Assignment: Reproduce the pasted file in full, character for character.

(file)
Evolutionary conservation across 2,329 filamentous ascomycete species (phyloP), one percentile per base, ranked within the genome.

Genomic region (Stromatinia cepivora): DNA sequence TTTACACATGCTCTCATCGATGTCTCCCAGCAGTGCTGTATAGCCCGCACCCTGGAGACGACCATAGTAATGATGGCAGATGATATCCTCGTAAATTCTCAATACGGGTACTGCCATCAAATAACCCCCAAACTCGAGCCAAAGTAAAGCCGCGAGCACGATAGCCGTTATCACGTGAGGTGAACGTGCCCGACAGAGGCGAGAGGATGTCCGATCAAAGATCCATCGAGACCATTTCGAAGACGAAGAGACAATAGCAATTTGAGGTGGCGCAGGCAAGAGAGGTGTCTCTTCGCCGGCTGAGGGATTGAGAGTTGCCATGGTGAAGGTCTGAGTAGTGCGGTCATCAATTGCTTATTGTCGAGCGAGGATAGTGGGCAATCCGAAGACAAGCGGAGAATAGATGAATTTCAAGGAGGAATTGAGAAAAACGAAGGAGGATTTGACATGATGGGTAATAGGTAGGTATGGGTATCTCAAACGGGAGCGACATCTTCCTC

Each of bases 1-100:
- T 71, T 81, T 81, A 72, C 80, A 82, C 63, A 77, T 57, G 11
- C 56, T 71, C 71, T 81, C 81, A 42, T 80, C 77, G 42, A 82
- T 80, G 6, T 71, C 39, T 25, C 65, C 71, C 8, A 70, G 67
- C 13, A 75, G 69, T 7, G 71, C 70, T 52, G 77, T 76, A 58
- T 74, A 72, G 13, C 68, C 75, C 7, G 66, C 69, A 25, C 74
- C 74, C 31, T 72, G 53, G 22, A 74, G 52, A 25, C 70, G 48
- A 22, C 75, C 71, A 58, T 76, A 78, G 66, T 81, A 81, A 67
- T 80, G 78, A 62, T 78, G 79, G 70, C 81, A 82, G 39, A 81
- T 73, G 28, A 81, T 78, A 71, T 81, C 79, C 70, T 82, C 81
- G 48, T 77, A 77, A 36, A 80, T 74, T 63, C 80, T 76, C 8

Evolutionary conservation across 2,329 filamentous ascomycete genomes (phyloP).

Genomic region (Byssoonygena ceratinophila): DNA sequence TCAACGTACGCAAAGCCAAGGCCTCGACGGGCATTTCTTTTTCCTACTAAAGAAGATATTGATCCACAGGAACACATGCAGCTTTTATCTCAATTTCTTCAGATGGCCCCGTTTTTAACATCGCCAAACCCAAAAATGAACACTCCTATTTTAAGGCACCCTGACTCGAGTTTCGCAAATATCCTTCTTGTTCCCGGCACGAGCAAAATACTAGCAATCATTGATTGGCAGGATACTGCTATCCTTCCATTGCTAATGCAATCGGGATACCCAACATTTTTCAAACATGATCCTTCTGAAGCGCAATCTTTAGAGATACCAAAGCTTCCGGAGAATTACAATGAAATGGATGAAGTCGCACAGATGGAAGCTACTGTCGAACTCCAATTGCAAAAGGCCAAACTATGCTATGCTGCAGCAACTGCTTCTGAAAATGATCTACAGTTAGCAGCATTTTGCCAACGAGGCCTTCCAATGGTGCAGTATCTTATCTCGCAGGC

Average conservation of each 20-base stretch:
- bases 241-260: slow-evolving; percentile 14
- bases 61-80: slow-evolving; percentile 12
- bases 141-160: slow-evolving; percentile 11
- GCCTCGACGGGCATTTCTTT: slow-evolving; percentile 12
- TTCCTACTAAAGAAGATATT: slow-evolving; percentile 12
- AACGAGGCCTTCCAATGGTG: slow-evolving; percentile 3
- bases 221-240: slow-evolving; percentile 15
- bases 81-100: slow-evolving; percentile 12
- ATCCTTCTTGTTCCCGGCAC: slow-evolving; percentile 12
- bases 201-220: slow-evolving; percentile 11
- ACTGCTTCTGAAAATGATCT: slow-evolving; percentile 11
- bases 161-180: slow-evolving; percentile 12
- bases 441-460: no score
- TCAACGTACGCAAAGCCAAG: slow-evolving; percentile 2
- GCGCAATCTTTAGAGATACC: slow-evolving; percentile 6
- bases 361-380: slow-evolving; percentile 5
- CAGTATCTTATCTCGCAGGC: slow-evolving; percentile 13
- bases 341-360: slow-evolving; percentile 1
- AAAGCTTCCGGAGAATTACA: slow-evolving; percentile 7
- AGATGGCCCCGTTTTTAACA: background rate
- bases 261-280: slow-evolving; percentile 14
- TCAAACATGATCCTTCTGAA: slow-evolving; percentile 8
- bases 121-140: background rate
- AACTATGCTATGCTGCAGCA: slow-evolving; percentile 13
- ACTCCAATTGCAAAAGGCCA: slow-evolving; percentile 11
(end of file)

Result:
Evolutionary conservation across 2,329 filamentous ascomycete species (phyloP), one percentile per base, ranked within the genome.

Genomic region (Stromatinia cepivora): DNA sequence TTTACACATGCTCTCATCGATGTCTCCCAGCAGTGCTGTATAGCCCGCACCCTGGAGACGACCATAGTAATGATGGCAGATGATATCCTCGTAAATTCTCAATACGGGTACTGCCATCAAATAACCCCCAAACTCGAGCCAAAGTAAAGCCGCGAGCACGATAGCCGTTATCACGTGAGGTGAACGTGCCCGACAGAGGCGAGAGGATGTCCGATCAAAGATCCATCGAGACCATTTCGAAGACGAAGAGACAATAGCAATTTGAGGTGGCGCAGGCAAGAGAGGTGTCTCTTCGCCGGCTGAGGGATTGAGAGTTGCCATGGTGAAGGTCTGAGTAGTGCGGTCATCAATTGCTTATTGTCGAGCGAGGATAGTGGGCAATCCGAAGACAAGCGGAGAATAGATGAATTTCAAGGAGGAATTGAGAAAAACGAAGGAGGATTTGACATGATGGGTAATAGGTAGGTATGGGTATCTCAAACGGGAGCGACATCTTCCTC

Each of bases 1-100:
- T 71, T 81, T 81, A 72, C 80, A 82, C 63, A 77, T 57, G 11
- C 56, T 71, C 71, T 81, C 81, A 42, T 80, C 77, G 42, A 82
- T 80, G 6, T 71, C 39, T 25, C 65, C 71, C 8, A 70, G 67
- C 13, A 75, G 69, T 7, G 71, C 70, T 52, G 77, T 76, A 58
- T 74, A 72, G 13, C 68, C 75, C 7, G 66, C 69, A 25, C 74
- C 74, C 31, T 72, G 53, G 22, A 74, G 52, A 25, C 70, G 48
- A 22, C 75, C 71, A 58, T 76, A 78, G 66, T 81, A 81, A 67
- T 80, G 78, A 62, T 78, G 79, G 70, C 81, A 82, G 39, A 81
- T 73, G 28, A 81, T 78, A 71, T 81, C 79, C 70, T 82, C 81
- G 48, T 77, A 77, A 36, A 80, T 74, T 63, C 80, T 76, C 8

Evolutionary conservation across 2,329 filamentous ascomycete genomes (phyloP).

Genomic region (Byssoonygena ceratinophila): DNA sequence TCAACGTACGCAAAGCCAAGGCCTCGACGGGCATTTCTTTTTCCTACTAAAGAAGATATTGATCCACAGGAACACATGCAGCTTTTATCTCAATTTCTTCAGATGGCCCCGTTTTTAACATCGCCAAACCCAAAAATGAACACTCCTATTTTAAGGCACCCTGACTCGAGTTTCGCAAATATCCTTCTTGTTCCCGGCACGAGCAAAATACTAGCAATCATTGATTGGCAGGATACTGCTATCCTTCCATTGCTAATGCAATCGGGATACCCAACATTTTTCAAACATGATCCTTCTGAAGCGCAATCTTTAGAGATACCAAAGCTTCCGGAGAATTACAATGAAATGGATGAAGTCGCACAGATGGAAGCTACTGTCGAACTCCAATTGCAAAAGGCCAAACTATGCTATGCTGCAGCAACTGCTTCTGAAAATGATCTACAGTTAGCAGCATTTTGCCAACGAGGCCTTCCAATGGTGCAGTATCTTATCTCGCAGGC

Average conservation of each 20-base stretch:
- bases 241-260: slow-evolving; percentile 14
- bases 61-80: slow-evolving; percentile 12
- bases 141-160: slow-evolving; percentile 11
- GCCTCGACGGGCATTTCTTT: slow-evolving; percentile 12
- TTCCTACTAAAGAAGATATT: slow-evolving; percentile 12
- AACGAGGCCTTCCAATGGTG: slow-evolving; percentile 3
- bases 221-240: slow-evolving; percentile 15
- bases 81-100: slow-evolving; percentile 12
- ATCCTTCTTGTTCCCGGCAC: slow-evolving; percentile 12
- bases 201-220: slow-evolving; percentile 11
- ACTGCTTCTGAAAATGATCT: slow-evolving; percentile 11
- bases 161-180: slow-evolving; percentile 12
- bases 441-460: no score
- TCAACGTACGCAAAGCCAAG: slow-evolving; percentile 2
- GCGCAATCTTTAGAGATACC: slow-evolving; percentile 6
- bases 361-380: slow-evolving; percentile 5
- CAGTATCTTATCTCGCAGGC: slow-evolving; percentile 13
- bases 341-360: slow-evolving; percentile 1
- AAAGCTTCCGGAGAATTACA: slow-evolving; percentile 7
- AGATGGCCCCGTTTTTAACA: background rate
- bases 261-280: slow-evolving; percentile 14
- TCAAACATGATCCTTCTGAA: slow-evolving; percentile 8
- bases 121-140: background rate
- AACTATGCTATGCTGCAGCA: slow-evolving; percentile 13
- ACTCCAATTGCAAAAGGCCA: slow-evolving; percentile 11